Skills 360 Making your Speech more Powerful with ... 12017 Business English Pod Ltd. All rights reserved: Skills 360 Making your Speech more Powerful with Metaphors (Part 2)

Download Skills 360  Making your Speech more Powerful with ...  12017 Business English Pod Ltd. All rights reserved:   Skills 360  Making your Speech more Powerful with Metaphors (Part 2)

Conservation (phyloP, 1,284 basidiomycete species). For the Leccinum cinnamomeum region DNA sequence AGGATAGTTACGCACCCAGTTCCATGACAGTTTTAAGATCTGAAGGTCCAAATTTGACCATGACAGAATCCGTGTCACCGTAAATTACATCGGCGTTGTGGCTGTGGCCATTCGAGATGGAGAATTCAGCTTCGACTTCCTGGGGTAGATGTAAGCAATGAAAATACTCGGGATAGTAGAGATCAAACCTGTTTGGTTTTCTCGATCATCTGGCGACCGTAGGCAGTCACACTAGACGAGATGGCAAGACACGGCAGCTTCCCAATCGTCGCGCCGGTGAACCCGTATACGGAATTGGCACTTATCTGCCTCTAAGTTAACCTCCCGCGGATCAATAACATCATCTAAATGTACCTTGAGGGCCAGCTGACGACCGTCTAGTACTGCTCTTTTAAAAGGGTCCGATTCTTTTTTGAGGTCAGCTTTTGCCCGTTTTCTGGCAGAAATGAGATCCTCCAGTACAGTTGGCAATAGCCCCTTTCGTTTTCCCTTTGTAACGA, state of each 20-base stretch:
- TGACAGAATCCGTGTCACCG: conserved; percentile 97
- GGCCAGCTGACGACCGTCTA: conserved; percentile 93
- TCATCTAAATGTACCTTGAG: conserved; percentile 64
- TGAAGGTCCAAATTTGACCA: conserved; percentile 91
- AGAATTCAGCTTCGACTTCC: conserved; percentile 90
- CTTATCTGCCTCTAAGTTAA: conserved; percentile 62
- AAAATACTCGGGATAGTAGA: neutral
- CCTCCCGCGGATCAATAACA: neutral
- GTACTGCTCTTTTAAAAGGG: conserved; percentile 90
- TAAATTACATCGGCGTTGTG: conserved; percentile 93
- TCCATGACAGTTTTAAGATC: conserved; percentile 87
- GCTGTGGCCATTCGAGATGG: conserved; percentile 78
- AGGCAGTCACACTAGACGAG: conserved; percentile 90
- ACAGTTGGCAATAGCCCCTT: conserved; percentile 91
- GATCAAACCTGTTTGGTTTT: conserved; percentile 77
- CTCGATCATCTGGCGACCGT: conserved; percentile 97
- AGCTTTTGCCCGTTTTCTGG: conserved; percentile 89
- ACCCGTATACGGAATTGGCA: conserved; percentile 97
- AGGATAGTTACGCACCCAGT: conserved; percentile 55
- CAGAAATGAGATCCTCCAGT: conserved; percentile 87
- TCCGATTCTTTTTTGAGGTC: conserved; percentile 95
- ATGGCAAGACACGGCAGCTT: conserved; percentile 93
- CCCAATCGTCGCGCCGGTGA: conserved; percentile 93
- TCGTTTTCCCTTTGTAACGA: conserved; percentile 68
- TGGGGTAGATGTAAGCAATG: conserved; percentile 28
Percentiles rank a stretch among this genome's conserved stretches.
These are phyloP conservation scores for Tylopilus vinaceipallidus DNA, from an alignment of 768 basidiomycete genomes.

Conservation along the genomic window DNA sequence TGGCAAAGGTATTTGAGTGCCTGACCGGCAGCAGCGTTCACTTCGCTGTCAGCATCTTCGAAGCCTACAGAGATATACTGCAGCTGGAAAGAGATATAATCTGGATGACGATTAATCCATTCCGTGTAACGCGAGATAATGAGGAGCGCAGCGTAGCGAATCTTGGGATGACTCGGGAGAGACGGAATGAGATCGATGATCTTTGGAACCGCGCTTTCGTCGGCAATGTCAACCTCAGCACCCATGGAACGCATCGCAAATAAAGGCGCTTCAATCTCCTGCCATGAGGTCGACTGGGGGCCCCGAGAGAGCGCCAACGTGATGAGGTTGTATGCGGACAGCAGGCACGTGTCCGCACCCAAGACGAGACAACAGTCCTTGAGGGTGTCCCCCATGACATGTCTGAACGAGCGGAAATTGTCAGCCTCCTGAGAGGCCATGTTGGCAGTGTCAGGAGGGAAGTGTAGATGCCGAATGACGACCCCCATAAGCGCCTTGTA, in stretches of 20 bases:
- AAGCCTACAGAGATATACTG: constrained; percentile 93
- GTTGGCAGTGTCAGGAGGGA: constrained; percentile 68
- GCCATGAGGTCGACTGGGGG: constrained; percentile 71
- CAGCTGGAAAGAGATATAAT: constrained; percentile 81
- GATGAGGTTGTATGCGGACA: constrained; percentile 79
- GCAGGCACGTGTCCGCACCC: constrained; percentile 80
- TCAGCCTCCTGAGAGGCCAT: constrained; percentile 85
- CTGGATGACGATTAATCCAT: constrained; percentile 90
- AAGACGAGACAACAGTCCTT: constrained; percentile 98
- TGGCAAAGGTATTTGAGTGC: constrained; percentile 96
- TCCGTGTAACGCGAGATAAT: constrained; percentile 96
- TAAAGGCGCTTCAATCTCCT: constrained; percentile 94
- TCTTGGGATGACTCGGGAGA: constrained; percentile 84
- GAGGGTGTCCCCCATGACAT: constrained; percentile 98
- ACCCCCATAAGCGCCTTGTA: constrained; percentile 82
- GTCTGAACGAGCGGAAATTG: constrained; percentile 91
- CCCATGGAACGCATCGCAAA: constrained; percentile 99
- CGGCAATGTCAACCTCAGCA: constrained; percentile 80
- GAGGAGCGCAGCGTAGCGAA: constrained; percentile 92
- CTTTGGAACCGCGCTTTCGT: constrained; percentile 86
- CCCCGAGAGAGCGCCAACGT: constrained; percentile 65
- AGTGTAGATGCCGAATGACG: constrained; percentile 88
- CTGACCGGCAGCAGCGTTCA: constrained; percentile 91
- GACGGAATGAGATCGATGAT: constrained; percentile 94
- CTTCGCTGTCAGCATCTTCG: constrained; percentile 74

Post on 12-Mar-2018

216 views

Category:

Documents

4 download

TRANSCRIPT